Inca takeovers not usually hostile
South America’s ancient Inca rulers didn’t establish the largest empire in the New World by being sweethearts. But their reputation as warmongers, at least according to some influential 16th- and 17th-century Spanish accounts of Inca history, appears to be undeserved, a new study of skeletal remains suggests.
It’s more likely that Inca bigwigs adopted a range of largely nonviolent takeover tactics starting around 1000, say anthropologists Valerie Andrushko of Southern Connecticut State University in New Haven and Elva Torres of the National Institute of Culture in Cuzco, Peru, once the capital of the Inca empire. Head injuries suggestive of warfare appear on only a small proportion of skeletons previously excavated at Inca-controlled sites located near Cuzco, the researchers report in a paper published online September 30 in the American Journal of Physical Anthropology.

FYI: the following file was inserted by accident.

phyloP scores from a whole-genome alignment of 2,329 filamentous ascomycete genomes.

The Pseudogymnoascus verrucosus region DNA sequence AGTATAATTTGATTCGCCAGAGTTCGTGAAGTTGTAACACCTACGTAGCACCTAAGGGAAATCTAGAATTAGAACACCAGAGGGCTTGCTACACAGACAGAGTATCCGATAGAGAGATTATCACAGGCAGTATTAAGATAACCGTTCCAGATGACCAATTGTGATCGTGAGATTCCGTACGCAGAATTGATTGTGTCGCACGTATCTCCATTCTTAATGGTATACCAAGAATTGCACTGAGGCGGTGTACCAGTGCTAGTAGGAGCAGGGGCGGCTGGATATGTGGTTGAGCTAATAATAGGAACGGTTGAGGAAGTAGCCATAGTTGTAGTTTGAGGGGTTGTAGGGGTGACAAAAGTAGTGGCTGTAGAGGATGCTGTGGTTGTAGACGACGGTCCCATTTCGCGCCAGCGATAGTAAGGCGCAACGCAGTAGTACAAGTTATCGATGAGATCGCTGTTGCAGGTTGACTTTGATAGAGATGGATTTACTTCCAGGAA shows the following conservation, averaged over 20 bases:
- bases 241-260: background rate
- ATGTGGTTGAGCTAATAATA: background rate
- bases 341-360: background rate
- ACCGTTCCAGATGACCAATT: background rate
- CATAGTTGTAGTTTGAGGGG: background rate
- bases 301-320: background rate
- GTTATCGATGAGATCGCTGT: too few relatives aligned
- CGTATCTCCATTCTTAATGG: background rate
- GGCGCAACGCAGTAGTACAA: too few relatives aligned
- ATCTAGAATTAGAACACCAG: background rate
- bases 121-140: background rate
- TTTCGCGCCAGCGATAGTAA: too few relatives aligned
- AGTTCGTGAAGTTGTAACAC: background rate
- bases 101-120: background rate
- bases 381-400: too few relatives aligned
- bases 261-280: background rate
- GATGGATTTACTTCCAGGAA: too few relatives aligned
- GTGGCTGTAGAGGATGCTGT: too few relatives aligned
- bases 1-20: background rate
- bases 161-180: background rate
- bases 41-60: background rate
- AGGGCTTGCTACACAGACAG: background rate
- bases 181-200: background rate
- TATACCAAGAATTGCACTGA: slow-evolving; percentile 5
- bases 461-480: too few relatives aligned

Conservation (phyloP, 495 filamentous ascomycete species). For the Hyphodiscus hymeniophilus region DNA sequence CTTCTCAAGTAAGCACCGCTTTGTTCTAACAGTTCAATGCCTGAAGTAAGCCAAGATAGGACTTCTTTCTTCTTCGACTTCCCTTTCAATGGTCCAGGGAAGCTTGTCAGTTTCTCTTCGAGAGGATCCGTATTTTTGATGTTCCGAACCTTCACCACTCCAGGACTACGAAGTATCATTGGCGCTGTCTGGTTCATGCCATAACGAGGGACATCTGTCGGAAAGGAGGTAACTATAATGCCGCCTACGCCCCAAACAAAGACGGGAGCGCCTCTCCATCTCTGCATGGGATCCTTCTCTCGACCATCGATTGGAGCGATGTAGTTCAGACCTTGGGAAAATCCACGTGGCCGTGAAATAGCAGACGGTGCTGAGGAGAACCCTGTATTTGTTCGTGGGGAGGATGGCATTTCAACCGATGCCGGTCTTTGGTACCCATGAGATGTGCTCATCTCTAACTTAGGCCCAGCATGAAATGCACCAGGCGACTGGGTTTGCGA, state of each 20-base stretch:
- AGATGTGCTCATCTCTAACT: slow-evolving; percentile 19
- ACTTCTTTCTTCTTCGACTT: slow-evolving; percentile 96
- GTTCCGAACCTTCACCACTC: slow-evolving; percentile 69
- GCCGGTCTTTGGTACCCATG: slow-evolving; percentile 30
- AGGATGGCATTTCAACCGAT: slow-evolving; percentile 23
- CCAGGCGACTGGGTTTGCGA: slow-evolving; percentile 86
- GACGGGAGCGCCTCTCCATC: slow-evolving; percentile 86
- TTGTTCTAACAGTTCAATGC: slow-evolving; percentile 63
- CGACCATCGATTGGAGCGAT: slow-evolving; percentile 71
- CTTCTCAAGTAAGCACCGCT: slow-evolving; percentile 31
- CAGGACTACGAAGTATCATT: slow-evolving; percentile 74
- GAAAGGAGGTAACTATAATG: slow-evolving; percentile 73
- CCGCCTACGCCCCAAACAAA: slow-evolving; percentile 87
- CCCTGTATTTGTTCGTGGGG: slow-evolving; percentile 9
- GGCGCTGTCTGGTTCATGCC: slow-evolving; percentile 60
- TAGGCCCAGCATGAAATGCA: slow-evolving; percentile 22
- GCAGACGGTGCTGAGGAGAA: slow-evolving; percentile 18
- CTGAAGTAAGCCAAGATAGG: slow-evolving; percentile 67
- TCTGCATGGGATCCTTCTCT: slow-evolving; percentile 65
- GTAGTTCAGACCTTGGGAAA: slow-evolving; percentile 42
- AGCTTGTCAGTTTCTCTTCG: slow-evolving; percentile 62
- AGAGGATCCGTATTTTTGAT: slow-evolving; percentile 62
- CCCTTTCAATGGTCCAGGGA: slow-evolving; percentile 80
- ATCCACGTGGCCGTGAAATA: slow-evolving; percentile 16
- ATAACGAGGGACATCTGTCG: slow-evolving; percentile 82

“It appears that the Inca relied less on warfare to conquer other groups and more on political alliances, bloodless takeovers and ideological control tactics,” Andrushko says....
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